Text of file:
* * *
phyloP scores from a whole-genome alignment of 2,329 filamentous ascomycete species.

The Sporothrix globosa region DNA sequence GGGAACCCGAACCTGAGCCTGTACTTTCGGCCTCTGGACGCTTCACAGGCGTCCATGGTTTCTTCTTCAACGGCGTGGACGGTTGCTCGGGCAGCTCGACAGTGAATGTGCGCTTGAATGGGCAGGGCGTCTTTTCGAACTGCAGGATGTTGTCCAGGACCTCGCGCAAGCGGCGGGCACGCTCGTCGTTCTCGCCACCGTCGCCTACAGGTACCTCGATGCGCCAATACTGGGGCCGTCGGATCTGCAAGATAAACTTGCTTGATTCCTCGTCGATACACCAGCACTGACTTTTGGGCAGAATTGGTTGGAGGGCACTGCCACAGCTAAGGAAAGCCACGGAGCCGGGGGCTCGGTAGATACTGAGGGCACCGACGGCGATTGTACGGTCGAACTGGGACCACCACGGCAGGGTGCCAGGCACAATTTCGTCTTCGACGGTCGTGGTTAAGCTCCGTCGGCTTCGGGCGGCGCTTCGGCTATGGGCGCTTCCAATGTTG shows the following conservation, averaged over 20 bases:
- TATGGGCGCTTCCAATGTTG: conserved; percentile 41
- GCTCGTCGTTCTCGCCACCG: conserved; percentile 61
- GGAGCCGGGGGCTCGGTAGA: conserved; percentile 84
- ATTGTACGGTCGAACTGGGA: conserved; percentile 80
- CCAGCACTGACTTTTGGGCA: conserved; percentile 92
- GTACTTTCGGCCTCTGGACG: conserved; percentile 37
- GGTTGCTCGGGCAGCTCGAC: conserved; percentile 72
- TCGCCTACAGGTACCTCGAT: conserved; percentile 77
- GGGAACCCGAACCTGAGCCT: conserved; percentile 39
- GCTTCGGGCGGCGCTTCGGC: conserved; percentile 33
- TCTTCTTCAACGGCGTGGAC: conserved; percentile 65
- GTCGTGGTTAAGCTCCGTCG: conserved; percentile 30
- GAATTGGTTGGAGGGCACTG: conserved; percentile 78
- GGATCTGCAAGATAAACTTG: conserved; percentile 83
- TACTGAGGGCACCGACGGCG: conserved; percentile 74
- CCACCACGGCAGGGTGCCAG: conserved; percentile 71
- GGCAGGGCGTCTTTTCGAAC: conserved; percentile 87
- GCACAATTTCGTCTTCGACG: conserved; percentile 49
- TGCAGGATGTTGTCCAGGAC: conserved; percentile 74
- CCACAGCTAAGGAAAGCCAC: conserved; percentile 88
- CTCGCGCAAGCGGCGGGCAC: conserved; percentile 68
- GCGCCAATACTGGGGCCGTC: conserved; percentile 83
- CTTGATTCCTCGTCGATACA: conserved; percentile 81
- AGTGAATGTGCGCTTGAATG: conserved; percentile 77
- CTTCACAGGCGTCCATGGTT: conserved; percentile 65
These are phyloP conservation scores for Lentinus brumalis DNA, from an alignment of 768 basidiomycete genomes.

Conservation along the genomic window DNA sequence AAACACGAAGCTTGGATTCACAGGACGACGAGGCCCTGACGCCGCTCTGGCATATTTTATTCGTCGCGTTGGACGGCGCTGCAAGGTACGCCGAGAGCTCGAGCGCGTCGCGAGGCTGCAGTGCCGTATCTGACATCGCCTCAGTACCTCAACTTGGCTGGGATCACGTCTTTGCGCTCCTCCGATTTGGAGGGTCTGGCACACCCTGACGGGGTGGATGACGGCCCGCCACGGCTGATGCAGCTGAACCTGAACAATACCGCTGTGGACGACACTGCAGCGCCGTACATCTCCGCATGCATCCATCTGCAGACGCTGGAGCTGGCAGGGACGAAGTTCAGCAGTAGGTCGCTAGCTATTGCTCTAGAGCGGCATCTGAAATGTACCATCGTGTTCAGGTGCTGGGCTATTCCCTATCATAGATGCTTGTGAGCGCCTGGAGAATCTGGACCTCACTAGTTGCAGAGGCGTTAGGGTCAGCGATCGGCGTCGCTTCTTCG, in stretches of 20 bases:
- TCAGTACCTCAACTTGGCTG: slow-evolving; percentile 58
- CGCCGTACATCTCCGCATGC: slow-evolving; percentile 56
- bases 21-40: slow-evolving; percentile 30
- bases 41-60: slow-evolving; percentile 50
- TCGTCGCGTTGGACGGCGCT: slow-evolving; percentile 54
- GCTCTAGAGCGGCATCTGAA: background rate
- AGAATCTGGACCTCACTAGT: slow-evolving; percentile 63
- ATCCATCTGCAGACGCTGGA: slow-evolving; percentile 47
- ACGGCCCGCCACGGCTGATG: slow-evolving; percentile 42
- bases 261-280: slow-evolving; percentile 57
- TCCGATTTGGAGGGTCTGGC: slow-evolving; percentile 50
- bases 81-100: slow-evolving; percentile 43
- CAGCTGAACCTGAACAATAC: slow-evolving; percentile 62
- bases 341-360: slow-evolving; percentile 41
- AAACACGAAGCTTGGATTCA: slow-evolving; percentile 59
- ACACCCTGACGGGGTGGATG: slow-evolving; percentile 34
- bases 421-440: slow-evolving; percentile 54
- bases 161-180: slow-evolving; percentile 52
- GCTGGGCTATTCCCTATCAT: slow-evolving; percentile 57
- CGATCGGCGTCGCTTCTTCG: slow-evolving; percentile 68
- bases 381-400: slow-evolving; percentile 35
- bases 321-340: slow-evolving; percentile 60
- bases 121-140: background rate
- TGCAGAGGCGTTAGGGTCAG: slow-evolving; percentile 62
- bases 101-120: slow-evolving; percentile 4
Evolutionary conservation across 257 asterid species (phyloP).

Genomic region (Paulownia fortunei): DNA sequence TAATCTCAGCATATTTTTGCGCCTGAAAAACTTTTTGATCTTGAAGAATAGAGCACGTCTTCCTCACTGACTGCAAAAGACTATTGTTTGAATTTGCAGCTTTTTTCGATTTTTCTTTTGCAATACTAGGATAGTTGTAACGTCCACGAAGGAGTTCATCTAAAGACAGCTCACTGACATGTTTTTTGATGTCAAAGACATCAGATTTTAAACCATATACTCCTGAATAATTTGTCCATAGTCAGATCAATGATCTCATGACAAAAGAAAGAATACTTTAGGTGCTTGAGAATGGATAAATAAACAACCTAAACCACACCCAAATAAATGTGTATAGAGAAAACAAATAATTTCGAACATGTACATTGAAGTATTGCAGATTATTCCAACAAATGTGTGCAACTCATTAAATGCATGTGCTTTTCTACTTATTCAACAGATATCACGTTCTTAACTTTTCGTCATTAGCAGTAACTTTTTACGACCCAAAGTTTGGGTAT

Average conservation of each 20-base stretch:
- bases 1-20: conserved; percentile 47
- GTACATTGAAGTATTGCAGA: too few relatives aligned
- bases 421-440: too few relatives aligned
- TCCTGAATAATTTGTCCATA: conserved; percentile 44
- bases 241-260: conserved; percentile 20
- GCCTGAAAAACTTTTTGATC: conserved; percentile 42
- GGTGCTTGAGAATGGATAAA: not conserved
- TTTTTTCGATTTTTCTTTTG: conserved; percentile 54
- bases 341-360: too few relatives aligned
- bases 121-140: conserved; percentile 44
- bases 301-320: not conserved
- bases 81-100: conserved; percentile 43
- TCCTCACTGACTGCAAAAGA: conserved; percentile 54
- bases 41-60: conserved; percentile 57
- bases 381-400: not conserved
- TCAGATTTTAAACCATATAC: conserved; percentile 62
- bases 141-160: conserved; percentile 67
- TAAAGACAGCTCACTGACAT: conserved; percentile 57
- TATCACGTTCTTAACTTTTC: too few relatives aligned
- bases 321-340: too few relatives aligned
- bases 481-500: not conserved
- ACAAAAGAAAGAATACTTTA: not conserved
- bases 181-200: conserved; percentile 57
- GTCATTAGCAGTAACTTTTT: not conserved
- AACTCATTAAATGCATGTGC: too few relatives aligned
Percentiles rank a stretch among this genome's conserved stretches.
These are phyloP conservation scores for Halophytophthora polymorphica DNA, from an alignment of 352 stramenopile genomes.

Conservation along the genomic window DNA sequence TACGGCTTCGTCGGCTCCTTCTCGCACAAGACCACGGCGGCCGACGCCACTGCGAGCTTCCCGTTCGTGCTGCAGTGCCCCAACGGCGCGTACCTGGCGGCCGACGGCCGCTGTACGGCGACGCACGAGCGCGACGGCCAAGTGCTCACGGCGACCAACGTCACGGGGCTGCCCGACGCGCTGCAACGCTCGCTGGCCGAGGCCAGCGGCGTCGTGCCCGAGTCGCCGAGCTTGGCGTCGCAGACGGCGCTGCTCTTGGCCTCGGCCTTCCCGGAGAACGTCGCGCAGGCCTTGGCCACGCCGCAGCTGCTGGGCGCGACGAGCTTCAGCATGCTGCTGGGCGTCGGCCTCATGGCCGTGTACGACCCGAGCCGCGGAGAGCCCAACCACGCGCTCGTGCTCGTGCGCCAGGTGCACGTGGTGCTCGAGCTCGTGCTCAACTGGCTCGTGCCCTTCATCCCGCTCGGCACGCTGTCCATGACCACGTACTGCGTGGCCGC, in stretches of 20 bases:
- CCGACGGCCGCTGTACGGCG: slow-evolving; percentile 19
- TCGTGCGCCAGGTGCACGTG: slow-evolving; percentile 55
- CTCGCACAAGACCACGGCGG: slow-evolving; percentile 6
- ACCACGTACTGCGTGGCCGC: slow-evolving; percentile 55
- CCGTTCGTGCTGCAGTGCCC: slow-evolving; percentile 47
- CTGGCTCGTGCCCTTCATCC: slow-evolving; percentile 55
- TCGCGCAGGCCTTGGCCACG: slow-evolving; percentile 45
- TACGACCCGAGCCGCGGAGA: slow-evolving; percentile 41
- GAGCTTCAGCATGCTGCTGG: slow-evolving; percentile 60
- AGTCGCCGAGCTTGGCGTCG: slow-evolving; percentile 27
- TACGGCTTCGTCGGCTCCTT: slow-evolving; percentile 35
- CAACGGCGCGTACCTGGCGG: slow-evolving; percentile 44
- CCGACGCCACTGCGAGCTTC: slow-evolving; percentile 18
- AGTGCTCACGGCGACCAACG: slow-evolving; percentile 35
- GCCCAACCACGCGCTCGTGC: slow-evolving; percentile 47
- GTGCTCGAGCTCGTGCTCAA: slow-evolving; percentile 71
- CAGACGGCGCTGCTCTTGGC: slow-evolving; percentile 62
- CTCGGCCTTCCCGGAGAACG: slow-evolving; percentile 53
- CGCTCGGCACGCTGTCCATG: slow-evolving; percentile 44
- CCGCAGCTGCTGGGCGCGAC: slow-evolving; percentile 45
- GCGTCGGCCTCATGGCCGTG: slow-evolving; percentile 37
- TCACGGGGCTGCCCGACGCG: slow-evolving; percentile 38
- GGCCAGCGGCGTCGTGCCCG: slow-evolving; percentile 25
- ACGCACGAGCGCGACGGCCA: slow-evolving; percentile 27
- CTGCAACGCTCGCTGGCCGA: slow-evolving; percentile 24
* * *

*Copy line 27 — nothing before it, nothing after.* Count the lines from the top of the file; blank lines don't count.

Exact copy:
- CTTCACAGGCGTCCATGGTT: conserved; percentile 65